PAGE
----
Plaintiff next contends that summary judgment was improperly granted on her original discrimination claims. Under the McDonnell-Douglas burden shifting approach, a plaintiff in a Title VII discrimination case must carry the initial burden of establishing a prima facie case. McDonnell-Douglas Corp. v. Green, 411 U.S. 792, 802. To do so for a claim based upon a failure to promote, where there is no direct evidence of discrimination, a plaintiff must present evidence that she (1) is a member of a protected class; (2) that she was qualified for the position; (3) that she was not hired; and (4) that the defendant hired or promoted someone from outside the protected group with similar or lesser qualifications than the plaintiff. Sample v. Aldi, Inc., 61 F.3d 544, 548 (7th Cir.1995). We agree with the district court that plaintiff failed to establish a prima facie case because she presented no evidence that Indopco hired or promoted a person with similar or lesser qualifications. The evidence indicated that Deborah Cortino, the person given the permanent position of Drennan's Executive Secretary, had work experience and an educational background that were superior to that of the plaintiff and thus cannot be considered "similarly-situated." Furthermore, plaintiff offered no evidence that would refute Indopco's proffered reason for not giving plaintiff the position--Drennan's dissatisfaction with her performance. She points only to previous favorable evaluations by other supervisors. While these evaluations may indicate that she was performing competently for other supervisors--a conclusion supported by her multiple salary increases during her employment at Indopco--they are not sufficient to establish that Drennan's reasons for not hiring her as his Executive Secretary are pretextual. Mr. Drennan simply didn't feel that she was able to perform at the level legitimately desired by the company's president. Therefore, Indopco was entitled to summary judgment on plaintiff's claim for failure to promote.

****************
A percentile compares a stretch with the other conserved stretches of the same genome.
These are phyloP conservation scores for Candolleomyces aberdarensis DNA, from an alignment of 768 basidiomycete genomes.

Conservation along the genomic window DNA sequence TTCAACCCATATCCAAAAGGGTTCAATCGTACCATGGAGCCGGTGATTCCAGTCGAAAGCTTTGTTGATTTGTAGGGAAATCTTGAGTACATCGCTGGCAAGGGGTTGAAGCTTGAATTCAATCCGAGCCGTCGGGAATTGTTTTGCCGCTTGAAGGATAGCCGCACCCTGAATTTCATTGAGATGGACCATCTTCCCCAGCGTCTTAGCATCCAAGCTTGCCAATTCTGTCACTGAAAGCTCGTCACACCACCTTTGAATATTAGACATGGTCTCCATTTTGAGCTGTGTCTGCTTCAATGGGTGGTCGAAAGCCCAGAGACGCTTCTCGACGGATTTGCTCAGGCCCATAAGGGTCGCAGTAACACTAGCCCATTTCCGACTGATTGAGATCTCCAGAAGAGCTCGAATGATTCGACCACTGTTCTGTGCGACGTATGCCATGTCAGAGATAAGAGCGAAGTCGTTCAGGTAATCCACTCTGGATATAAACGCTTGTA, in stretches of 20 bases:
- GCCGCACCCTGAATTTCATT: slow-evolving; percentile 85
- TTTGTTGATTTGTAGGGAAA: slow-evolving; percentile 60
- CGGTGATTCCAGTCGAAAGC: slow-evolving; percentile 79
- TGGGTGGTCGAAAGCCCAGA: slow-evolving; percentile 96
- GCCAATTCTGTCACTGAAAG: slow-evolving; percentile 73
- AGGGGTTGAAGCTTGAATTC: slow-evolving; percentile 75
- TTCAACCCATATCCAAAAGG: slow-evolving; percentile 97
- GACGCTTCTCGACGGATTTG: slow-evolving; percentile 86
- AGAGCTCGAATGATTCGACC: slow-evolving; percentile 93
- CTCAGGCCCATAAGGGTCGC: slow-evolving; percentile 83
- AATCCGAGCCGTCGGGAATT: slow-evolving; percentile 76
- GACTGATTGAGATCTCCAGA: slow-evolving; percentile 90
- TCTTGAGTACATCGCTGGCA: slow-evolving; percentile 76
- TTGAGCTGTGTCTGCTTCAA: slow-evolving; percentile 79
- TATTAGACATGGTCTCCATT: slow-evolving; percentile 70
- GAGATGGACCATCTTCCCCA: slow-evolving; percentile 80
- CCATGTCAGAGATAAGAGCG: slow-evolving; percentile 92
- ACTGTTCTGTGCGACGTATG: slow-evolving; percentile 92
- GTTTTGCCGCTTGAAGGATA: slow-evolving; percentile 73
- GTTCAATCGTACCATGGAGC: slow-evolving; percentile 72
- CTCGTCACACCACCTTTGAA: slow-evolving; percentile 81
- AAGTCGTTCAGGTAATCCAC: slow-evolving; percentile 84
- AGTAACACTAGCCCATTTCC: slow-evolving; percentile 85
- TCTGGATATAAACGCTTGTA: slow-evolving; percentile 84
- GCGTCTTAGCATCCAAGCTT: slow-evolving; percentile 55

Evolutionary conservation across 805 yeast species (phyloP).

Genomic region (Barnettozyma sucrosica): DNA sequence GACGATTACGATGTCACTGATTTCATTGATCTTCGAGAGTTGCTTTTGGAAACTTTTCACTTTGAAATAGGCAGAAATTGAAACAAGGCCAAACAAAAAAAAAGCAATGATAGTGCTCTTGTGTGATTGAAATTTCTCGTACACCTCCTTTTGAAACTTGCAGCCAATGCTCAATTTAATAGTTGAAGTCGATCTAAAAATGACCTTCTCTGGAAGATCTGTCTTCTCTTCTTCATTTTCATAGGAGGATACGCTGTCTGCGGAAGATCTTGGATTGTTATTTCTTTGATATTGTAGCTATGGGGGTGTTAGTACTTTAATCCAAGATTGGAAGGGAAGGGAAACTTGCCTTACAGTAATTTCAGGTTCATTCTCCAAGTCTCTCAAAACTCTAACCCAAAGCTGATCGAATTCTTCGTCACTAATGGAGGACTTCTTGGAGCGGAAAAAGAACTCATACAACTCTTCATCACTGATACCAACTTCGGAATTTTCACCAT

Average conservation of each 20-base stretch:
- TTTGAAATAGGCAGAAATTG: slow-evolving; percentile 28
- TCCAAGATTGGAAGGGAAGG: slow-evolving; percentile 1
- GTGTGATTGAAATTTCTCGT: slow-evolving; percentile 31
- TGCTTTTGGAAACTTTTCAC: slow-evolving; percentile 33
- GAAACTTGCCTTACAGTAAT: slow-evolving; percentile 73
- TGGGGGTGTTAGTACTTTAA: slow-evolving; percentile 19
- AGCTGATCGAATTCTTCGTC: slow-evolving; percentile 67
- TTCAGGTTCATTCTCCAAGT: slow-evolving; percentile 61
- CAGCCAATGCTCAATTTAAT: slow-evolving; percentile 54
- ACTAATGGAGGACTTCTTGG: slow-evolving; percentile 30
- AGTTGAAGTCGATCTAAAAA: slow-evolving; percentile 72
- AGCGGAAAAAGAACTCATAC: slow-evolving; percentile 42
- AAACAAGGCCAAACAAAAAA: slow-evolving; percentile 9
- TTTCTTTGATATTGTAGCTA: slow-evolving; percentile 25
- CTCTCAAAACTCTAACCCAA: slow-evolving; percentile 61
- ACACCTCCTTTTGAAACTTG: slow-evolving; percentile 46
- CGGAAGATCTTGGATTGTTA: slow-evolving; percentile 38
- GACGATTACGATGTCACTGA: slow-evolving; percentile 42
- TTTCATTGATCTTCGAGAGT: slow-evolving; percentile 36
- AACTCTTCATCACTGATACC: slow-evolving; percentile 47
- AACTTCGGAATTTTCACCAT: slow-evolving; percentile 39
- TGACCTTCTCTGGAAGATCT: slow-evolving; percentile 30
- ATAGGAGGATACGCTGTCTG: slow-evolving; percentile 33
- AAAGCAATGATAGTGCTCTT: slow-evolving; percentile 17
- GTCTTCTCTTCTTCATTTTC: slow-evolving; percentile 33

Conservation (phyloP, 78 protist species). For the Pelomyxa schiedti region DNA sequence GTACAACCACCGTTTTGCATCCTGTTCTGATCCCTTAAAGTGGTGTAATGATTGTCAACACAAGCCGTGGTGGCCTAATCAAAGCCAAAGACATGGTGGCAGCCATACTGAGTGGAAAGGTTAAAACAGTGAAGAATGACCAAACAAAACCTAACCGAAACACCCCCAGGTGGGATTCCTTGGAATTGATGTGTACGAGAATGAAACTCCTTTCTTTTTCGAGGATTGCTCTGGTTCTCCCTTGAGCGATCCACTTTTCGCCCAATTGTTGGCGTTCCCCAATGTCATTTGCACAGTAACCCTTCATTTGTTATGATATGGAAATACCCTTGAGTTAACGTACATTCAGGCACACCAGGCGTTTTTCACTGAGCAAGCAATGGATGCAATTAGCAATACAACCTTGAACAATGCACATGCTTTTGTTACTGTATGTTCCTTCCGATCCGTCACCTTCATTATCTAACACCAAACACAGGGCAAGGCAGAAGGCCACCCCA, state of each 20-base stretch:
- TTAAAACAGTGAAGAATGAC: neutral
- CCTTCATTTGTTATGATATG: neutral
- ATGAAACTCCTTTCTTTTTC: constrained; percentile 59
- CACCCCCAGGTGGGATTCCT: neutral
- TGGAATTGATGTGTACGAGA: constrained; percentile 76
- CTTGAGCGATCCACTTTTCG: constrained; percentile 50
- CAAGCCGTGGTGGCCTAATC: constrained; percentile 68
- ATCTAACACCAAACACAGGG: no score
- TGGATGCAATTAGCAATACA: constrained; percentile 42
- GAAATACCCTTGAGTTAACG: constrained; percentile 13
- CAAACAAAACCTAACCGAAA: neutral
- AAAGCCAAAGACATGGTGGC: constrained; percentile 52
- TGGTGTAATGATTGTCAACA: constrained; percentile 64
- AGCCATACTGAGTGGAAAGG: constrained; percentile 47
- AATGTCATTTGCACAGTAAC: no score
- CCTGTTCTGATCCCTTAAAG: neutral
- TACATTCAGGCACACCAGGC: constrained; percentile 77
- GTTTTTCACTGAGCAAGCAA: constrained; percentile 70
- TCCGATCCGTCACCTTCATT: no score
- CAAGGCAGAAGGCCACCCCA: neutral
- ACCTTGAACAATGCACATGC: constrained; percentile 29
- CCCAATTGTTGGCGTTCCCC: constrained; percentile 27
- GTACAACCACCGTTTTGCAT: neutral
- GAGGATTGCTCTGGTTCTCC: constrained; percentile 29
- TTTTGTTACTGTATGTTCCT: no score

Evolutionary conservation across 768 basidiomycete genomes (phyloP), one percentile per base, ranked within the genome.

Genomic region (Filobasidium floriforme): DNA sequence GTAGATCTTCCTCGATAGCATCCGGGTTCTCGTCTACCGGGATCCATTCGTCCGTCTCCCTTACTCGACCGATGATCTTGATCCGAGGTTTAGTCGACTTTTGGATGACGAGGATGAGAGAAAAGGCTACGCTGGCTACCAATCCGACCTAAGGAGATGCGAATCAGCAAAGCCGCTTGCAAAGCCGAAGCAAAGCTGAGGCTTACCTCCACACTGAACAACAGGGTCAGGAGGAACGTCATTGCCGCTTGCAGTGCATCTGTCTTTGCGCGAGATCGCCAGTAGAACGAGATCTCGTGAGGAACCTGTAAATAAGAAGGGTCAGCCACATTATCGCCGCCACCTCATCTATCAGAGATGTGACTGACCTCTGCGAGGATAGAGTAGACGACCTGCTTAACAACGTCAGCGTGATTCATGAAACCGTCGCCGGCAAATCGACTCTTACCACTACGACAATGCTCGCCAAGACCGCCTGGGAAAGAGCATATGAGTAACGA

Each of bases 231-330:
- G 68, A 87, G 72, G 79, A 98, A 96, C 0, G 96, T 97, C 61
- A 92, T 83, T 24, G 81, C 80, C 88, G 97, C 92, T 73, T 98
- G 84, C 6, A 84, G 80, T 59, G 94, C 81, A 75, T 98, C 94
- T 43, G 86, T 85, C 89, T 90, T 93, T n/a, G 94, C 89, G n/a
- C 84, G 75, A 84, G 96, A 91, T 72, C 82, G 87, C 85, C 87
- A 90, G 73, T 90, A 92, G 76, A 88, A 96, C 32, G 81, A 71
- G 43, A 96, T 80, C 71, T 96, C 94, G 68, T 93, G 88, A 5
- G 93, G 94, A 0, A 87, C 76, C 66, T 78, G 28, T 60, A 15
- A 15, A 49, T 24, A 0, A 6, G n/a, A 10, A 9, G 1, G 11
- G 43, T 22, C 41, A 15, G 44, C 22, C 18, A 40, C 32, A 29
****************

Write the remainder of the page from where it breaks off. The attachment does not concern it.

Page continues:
Plaintiff's wage discrimination claim fails for similar reasons. To establish a prima facie case in a wage discrimination situation, a plaintiff must prove that she was paid less than a similarly-situated employee who was not a member of plaintiff's protected class. Johnson v. University of Wisc.--Eau Claire, 70 F.3d 469, 478 (7th Cir.1995). Plaintiff offered no such proof. Indopco showed that the salaries of all secretaries were based on their qualifications, prior salary history, job requirements and market forces. The only suitably comparable evidence demonstrated that Debra Garrett-Currey, a black Grade 05 secretary, earned more than plaintiff and Sharon Bitterlin, a white Grade 05 secretary, earned less. Plaintiff's comparison to Debra Chaney, a white Grade 05 Executive Secretary, and to Cortino were inappropriate because Chaney had substantially more work experience than the plaintiff and Cortino, as discussed above, was much more qualified. The district court properly concluded that Indopco was entitled to summary judgment on plaintiff's wage discrimination claim.
Plaintiff's motion to correct the record is denied